It’s important to take action if you’re suffering from lupus fatigue. Uncontrolled fatigue typically results in poorer health outcomes and can be dangerous in some situations (such as driving). Here are some ideas for managing fatigue.

1. Tackle the Causes

Start by reviewing the possible causes of lupus fatigue for any potential candidates. Carefully examining your life will help to pinpoint sources of fatigue.

Perhaps you need to go over your medications with your doctor or ask for diagnostic tests to rule out suspected causes. Make sure you are getting enough nutrition from your diet and find ways to manage stress if that is an issue. It may take some trial and error to figure out what contributes to fatigue, but it’s important to keep trying.

2. Exercise

You may be surprised how an effective, appropriate exercise can be in treating fatigue. Although it seems counterintuitive to work out when your body feels depleted, aerobic exercise is one of the best non-drug treatments for fatigue when it’s done correctly. As long as you are careful not to push yourself too hard, you’ll likely experience renewed energy after an exercise session.

For me, there are times where exercising is helpful and rejuvenating. On the other hand, sometimes I feel like I simply cannot go on and I have to end the workout. With time, practice, and perhaps direction from a physical therapist, you’ll learn how to define your limits and exercise safely.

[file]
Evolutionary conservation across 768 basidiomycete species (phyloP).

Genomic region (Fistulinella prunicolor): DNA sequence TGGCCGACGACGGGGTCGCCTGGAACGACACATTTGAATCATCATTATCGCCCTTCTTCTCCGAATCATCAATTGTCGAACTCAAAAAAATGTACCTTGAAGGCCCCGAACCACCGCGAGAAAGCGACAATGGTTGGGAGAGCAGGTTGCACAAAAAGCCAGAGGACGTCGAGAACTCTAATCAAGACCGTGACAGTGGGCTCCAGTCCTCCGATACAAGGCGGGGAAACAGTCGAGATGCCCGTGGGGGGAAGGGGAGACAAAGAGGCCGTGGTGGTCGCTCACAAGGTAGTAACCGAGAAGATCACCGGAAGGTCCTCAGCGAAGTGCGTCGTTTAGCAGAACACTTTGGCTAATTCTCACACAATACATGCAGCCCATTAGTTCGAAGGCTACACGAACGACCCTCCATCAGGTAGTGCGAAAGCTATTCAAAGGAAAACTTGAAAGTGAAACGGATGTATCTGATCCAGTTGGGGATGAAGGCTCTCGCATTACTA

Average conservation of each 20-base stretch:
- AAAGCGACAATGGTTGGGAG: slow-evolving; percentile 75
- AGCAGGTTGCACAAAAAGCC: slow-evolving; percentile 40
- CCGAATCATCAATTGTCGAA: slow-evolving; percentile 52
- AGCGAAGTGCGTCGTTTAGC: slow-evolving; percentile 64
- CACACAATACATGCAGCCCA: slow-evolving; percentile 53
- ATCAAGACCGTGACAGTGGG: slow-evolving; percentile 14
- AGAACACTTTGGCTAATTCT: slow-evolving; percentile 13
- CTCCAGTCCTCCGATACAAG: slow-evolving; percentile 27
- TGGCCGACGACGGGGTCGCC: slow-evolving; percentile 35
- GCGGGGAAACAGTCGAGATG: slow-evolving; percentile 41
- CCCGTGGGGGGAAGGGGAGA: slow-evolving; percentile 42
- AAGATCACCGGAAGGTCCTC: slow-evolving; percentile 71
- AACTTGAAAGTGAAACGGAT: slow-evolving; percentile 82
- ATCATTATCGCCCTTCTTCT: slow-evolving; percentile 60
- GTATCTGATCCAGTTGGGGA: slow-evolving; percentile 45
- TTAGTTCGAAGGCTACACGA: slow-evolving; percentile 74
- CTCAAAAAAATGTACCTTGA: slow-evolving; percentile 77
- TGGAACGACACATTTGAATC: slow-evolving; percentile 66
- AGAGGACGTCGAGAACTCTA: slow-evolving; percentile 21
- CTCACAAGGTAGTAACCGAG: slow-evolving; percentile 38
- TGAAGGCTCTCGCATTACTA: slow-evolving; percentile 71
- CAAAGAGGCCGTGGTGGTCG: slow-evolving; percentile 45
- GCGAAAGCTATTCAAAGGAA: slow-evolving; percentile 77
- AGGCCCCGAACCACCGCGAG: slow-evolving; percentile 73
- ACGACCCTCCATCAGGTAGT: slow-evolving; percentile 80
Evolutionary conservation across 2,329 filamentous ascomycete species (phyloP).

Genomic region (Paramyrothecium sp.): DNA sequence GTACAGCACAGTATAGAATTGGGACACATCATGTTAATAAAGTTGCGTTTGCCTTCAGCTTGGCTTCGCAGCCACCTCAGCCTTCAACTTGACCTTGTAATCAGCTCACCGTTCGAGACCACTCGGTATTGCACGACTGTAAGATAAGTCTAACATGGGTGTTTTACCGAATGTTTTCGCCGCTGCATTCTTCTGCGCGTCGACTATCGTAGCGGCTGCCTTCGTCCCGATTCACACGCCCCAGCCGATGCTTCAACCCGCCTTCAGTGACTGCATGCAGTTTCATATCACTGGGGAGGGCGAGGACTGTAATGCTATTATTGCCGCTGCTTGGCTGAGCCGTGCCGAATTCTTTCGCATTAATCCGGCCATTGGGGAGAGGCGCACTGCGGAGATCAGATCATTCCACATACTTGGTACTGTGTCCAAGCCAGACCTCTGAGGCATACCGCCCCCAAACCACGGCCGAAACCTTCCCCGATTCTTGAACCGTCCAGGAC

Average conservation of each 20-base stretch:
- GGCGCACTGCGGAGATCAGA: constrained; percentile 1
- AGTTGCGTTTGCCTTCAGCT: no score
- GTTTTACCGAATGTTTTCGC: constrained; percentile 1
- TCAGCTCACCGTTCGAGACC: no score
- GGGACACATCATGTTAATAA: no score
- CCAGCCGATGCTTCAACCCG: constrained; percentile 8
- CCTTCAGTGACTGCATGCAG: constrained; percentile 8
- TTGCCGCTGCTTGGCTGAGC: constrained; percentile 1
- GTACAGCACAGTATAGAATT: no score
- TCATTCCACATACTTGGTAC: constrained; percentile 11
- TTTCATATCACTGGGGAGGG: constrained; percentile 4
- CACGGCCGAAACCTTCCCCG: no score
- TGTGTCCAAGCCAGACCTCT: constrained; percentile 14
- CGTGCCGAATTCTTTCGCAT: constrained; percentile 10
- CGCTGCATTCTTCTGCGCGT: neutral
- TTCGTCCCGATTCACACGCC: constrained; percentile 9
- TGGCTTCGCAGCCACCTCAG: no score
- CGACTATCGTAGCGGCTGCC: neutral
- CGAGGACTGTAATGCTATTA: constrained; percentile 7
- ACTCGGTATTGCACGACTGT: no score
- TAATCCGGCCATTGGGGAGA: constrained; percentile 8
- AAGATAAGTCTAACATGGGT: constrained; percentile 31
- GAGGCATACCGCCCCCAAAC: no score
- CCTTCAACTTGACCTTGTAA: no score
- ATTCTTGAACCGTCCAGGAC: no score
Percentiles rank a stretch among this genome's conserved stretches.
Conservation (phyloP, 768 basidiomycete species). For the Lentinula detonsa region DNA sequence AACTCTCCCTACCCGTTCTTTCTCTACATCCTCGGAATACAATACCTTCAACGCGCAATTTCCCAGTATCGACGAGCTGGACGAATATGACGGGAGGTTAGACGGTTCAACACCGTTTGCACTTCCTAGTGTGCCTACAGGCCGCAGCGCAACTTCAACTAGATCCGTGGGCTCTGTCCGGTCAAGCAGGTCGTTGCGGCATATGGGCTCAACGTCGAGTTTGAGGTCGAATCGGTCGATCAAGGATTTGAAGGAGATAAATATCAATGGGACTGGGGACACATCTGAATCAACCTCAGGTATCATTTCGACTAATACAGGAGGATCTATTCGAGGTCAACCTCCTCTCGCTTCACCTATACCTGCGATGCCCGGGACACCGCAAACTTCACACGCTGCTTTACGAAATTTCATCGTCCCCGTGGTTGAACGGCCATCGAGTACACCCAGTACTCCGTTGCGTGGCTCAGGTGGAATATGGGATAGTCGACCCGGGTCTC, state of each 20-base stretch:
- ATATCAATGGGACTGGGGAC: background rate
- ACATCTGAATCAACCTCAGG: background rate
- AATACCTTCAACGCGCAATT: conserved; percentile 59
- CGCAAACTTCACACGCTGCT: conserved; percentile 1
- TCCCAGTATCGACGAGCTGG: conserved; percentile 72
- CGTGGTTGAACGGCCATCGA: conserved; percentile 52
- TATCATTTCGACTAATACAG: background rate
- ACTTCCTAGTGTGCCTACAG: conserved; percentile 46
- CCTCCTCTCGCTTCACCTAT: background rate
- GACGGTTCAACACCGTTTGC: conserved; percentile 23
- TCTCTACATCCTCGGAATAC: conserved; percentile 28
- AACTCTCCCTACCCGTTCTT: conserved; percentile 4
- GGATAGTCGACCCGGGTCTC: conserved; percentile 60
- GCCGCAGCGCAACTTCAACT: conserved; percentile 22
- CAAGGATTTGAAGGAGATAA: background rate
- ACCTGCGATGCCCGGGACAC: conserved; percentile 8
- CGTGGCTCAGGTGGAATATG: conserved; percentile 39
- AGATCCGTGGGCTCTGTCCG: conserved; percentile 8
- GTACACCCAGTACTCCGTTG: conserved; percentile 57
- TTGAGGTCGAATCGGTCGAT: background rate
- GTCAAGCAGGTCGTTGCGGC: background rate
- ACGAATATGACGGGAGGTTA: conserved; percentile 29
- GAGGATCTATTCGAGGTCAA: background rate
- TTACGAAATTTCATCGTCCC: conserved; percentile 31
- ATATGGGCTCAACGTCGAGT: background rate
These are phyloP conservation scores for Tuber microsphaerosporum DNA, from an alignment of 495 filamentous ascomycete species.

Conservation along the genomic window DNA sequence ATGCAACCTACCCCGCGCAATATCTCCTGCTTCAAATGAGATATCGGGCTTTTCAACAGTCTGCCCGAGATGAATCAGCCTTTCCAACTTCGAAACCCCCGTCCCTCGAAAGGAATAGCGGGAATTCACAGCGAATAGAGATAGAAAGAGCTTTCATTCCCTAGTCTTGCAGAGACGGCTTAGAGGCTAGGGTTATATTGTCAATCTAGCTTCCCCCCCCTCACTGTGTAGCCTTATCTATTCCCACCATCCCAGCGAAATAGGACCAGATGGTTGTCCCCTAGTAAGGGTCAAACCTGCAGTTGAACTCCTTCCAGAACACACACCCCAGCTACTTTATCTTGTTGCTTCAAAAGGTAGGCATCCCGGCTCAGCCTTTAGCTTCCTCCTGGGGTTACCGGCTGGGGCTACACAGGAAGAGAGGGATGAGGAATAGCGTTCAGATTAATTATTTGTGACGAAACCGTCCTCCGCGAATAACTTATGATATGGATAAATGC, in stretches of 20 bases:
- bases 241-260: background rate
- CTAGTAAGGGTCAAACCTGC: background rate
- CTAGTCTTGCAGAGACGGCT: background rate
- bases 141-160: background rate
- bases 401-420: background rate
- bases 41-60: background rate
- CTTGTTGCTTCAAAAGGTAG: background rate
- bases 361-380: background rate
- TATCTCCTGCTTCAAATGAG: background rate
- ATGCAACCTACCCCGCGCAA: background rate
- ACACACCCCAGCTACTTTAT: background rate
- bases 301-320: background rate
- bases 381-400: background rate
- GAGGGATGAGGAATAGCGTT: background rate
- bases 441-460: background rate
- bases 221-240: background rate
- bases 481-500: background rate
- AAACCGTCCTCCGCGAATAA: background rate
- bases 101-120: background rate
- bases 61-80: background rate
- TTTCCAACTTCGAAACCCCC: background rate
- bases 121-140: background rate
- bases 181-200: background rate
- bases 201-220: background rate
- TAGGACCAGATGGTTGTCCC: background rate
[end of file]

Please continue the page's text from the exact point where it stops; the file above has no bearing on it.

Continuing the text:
3. Learn Pacing Techniques.

Pacing is an essential skill for any lupus warrior. Learning to pace yourself will go a long way in preventing fatigue instead of just managing it after the fact.

Try scheduling rest periods throughout the day based on a schedule (such as taking a break every two hours) instead of a fatigue schedule (i.e., taking a break when you feel tired). Make a plan for each day so that you can accomplish essential tasks while still taking time to listen to your body and give it the rest it needs.

Resting and pacing should be highly prioritized in your life. Be sure to communicate with your friends, family, or coworkers why it’s important for you to take breaks and how they help you to keep going. Having support from those around you will help you to avoid overactivity.

4. Track Your Fatigue.

Taking time to study your body for patterns of fatigue can help you to identify, treat, and prevent fatigue. It will also help you to know the difference between your normal fatigue levels and sudden, intense fatigue that may require prompt medical care.

One way to track your fatigue is to use the fatigue severity scale (FSS). The FSS is a nine-question survey that can help you quantify your fatigue levels over time. It’s a useful tool for tracking the impact of fatigue as well as your progress.

5. Learn Coping Methods.

Learning how to cope when fatigue is unavoidable, such as during a lupus flare, is crucial.

Accepting that fatigue is part of having lupus can help you to move forward and make any lifestyle changes that are necessary. It’s also important to learn not to blame yourself for fatigue that is beyond your control.

If coping with lupus fatigue seems insurmountable, you may want to talk to a therapist.

This will likely be an ongoing struggle and therapy can help – especially if one of your fatigue symptoms is a lack of motivation or feeling like giving up. Therapy will equip you to handle fatigue and your feelings concerning it in a healthy way.

Moving Forward with Lupus Fatigue

Not having control over your lupus fatigue is frustrating – but it doesn’t have to stay that way. Continue to be as open as you can about your fatigue and the way it impacts you.

Stay vigilant in monitoring the symptoms of fatigue and taking steps to manage it as best you can.